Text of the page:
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Feb 17, 2018


The property market seems to be picking up a bit, with some property types in very short supply.

Already we’ve seen several instances of more than one buyer for the same property and we’ve even seen contracts terminated because the buyer’s finance wasn’t approved by the due date and the seller accepting a higher offer from another buyer.

We haven’t really seen this since the global financial crisis hit about ten years ago.

So all this means buyers need to be far more assiduous in not just arranging their finance; but also ensuring their finance clause timelines enable them to arrange finance in time.

Finance clauses of less than 21-28 days for wage and salary earners leave buyers vulnerable to termination if finance is not forthcoming. Pre-approval counts for nothing, in my experience, and using it to justify a short finance period leaves buyers extremely vulnerable.

Likewise for businesses, anything less than 30 days is risking losing the property and super fund buyers should allow at least 45 days for finance approval. In a rising market, you really don’t want to go to all that trouble to find the right property and then lose it because the buyer got a better offer when your finance wasn’t ready in time.

The standard REIWA contract requires buyers to immediately make application for finance, using all best endeavours.

This means you must do it within a day or two of making an offer and you must supply all information your bank requires, which will at a minimum, requires pay slips and all bank and credit card statements. You will also need to disclose all regular spending such as car payments, outstanding debts, child support obligations and so on.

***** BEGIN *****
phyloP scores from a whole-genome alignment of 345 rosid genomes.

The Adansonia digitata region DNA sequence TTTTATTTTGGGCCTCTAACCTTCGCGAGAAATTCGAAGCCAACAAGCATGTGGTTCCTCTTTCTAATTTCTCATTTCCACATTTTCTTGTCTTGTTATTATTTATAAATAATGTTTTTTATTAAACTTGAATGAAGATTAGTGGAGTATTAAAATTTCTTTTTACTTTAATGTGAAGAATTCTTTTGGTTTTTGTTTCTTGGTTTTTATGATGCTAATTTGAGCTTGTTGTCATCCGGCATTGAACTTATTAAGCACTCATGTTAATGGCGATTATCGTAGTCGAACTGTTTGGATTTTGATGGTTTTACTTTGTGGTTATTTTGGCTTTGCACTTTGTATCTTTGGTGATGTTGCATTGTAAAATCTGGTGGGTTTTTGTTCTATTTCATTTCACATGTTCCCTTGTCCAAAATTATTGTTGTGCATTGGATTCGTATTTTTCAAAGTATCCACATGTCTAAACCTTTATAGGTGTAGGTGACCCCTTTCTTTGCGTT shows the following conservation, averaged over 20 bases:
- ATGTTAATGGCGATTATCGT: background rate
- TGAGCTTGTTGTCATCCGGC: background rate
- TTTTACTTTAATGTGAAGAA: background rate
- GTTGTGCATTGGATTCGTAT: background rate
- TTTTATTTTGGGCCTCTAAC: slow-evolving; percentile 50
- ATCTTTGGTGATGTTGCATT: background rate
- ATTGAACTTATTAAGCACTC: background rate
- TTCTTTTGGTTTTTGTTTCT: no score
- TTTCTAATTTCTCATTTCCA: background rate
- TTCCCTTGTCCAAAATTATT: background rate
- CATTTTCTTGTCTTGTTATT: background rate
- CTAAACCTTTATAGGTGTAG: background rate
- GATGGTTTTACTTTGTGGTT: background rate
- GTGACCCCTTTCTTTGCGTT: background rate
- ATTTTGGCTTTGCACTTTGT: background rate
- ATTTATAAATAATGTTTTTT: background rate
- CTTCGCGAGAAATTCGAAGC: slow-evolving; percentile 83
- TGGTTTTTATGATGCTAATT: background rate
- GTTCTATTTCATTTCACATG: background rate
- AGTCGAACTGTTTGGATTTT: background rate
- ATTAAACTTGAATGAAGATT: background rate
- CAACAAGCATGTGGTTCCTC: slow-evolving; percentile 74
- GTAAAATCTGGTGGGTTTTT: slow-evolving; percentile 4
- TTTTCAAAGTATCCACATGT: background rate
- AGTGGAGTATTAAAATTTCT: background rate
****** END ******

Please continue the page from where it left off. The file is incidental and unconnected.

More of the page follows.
Self employed people, businesses and self-managed super fund buyers will generally need to supply their tax returns, including for the most recent financial year as well, which are often not yet prepared by their accountants.

This is not an excuse either banks or sellers will have any patience with. If you need to get your tax returns done as well, then make sure your finance clause is at least 45 days.

There will often be further requests for information from lenders which may seem annoying, but nonetheless will need to be answered before finance approval is forthcoming.

The general point here is that these are all things within the buyer’s power to do, so do them straight away. RIGHT NOW! Not when you get around to it, but straight away.

Not doing so may well see you lose the property, or have to increase the purchase price to stave off competition from another buyer. Bring it on!

This article first appeared in similar form in The Kalgoorlie Miner on 17 February 2018.

Neither Goldfields Settlements nor Paul Browning are lawyers, so none of the above should be construed as legal advice. Readers are encouraged to seek their own independent legal advice on these and any other matter involving property dealings, preferably before entering into them.


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